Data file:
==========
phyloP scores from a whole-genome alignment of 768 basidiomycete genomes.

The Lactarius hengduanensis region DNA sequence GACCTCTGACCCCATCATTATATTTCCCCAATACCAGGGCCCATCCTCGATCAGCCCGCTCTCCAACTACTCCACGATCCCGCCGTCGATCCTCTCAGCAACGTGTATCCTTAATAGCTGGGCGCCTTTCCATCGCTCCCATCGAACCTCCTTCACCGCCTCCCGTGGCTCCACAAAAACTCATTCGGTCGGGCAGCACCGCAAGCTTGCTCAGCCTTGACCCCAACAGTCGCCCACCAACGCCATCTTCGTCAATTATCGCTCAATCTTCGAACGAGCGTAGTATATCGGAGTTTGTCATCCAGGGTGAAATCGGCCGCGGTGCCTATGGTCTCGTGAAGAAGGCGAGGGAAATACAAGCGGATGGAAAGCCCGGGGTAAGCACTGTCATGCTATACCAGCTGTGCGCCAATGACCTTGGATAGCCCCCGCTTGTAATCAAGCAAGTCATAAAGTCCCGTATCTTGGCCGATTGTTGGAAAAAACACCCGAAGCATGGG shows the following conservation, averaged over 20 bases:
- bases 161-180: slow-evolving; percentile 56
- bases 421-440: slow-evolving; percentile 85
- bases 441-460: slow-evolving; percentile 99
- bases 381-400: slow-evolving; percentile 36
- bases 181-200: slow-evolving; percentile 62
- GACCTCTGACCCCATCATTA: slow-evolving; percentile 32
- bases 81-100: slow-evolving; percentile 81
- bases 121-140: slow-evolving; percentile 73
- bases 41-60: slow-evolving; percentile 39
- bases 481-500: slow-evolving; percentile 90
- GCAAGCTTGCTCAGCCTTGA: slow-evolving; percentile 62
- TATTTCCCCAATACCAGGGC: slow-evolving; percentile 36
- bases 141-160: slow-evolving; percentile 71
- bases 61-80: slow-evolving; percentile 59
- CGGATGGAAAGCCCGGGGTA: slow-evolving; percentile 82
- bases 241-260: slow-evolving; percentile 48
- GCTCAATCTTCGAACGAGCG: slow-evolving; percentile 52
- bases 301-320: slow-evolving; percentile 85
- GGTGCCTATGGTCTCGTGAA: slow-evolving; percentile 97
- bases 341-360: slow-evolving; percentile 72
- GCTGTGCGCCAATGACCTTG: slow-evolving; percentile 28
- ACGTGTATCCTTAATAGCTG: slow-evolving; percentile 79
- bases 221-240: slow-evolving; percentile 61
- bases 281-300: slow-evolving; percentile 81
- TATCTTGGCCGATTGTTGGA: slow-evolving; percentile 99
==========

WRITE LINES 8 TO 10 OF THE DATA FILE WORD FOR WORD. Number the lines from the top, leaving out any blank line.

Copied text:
- GACCTCTGACCCCATCATTA: slow-evolving; percentile 32
- bases 81-100: slow-evolving; percentile 81
- bases 121-140: slow-evolving; percentile 73